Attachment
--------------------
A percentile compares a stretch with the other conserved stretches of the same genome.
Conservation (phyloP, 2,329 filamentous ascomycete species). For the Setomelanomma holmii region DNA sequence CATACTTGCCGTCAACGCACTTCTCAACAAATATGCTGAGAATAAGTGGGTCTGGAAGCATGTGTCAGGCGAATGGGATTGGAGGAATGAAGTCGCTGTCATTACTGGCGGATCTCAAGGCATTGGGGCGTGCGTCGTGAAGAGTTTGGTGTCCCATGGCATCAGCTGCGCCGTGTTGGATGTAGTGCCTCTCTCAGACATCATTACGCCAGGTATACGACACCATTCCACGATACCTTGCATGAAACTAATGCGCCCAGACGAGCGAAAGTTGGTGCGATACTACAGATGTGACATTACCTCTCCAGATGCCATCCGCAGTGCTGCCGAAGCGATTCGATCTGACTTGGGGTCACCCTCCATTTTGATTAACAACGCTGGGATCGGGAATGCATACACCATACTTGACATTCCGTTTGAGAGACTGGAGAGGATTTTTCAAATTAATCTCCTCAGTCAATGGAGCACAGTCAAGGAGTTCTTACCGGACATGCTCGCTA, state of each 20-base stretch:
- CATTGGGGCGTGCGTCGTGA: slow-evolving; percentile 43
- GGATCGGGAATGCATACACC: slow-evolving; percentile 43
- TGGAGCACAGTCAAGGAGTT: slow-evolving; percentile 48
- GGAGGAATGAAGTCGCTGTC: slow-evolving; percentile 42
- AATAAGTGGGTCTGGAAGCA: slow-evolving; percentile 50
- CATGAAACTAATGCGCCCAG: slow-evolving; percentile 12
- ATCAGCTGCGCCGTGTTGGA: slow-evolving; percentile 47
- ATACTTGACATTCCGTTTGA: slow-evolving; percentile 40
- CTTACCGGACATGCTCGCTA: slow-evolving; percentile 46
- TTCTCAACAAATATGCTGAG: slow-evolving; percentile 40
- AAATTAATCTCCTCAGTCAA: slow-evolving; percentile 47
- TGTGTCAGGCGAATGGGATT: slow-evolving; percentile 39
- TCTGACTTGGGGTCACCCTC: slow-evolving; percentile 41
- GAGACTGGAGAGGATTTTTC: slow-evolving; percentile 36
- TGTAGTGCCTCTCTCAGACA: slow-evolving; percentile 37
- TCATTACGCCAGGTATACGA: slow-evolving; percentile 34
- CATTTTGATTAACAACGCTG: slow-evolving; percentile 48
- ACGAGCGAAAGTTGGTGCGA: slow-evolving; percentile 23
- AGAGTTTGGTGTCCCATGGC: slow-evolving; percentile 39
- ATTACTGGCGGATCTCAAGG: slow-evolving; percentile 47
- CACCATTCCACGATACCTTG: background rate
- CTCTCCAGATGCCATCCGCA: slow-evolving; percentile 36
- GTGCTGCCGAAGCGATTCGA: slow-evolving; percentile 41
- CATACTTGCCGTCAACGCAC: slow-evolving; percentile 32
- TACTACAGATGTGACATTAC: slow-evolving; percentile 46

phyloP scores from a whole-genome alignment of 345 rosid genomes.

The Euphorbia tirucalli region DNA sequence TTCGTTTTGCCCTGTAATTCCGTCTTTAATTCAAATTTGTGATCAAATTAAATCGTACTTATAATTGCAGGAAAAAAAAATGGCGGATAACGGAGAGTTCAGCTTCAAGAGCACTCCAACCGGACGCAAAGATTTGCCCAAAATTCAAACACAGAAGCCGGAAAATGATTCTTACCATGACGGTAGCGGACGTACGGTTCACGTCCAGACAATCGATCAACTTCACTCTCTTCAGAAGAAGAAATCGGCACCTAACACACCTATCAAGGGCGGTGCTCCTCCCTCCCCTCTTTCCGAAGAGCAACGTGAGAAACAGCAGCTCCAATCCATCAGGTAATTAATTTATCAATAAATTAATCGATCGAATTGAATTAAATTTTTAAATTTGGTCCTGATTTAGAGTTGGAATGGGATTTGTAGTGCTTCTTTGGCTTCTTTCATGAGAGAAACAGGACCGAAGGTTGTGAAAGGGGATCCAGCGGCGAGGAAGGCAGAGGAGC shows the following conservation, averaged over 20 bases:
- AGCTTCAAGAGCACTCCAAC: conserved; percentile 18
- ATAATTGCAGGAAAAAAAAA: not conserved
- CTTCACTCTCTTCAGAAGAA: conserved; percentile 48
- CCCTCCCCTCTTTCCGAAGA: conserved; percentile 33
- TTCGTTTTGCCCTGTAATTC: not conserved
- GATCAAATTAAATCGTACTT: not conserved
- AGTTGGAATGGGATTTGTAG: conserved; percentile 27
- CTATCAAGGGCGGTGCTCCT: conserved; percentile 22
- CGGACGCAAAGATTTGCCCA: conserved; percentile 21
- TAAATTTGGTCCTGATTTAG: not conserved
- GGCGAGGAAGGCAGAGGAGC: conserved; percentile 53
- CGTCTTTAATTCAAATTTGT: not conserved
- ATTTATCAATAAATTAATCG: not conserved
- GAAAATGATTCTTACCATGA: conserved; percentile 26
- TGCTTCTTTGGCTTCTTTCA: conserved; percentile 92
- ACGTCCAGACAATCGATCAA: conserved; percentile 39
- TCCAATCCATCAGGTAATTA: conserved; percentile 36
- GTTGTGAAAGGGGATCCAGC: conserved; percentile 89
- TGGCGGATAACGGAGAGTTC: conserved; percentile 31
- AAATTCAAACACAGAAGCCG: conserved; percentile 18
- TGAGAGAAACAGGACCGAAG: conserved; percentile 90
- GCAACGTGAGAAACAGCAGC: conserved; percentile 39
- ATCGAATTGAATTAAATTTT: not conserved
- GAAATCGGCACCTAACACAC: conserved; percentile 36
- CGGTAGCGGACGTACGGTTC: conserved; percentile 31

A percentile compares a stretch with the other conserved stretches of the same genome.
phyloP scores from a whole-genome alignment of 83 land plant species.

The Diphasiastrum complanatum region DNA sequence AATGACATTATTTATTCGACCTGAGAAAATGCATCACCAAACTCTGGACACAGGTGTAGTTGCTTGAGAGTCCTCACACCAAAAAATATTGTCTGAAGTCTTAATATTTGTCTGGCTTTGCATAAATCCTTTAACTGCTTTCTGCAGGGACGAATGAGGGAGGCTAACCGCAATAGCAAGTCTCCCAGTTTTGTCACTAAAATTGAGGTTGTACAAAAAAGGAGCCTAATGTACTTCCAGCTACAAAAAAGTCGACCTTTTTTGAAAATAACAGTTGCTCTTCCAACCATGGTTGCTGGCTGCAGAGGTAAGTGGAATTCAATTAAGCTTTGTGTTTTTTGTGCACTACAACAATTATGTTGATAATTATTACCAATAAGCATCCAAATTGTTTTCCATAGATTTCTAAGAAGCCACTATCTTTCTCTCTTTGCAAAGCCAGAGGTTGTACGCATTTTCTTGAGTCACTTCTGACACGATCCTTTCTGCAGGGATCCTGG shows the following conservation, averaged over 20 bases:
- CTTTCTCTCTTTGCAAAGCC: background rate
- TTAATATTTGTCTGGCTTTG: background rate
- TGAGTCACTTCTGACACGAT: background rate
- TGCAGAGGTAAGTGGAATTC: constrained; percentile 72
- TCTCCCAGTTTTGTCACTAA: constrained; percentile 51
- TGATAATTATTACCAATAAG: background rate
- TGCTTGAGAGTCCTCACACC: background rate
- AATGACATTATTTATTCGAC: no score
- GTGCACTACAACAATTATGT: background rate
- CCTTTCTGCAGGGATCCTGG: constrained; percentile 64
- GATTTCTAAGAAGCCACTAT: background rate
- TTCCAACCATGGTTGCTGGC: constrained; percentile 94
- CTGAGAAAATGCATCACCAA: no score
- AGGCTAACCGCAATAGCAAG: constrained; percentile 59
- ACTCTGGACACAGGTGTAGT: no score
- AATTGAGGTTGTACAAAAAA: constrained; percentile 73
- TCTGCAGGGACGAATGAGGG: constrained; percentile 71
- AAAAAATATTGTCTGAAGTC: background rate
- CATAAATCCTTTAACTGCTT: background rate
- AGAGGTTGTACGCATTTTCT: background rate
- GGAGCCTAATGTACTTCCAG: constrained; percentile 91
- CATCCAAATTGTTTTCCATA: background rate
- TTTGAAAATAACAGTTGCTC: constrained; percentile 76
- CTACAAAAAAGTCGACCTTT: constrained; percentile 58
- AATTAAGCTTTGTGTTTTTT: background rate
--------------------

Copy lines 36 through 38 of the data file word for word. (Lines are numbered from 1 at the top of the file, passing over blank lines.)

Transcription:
- AGTTGGAATGGGATTTGTAG: conserved; percentile 27
- CTATCAAGGGCGGTGCTCCT: conserved; percentile 22
- CGGACGCAAAGATTTGCCCA: conserved; percentile 21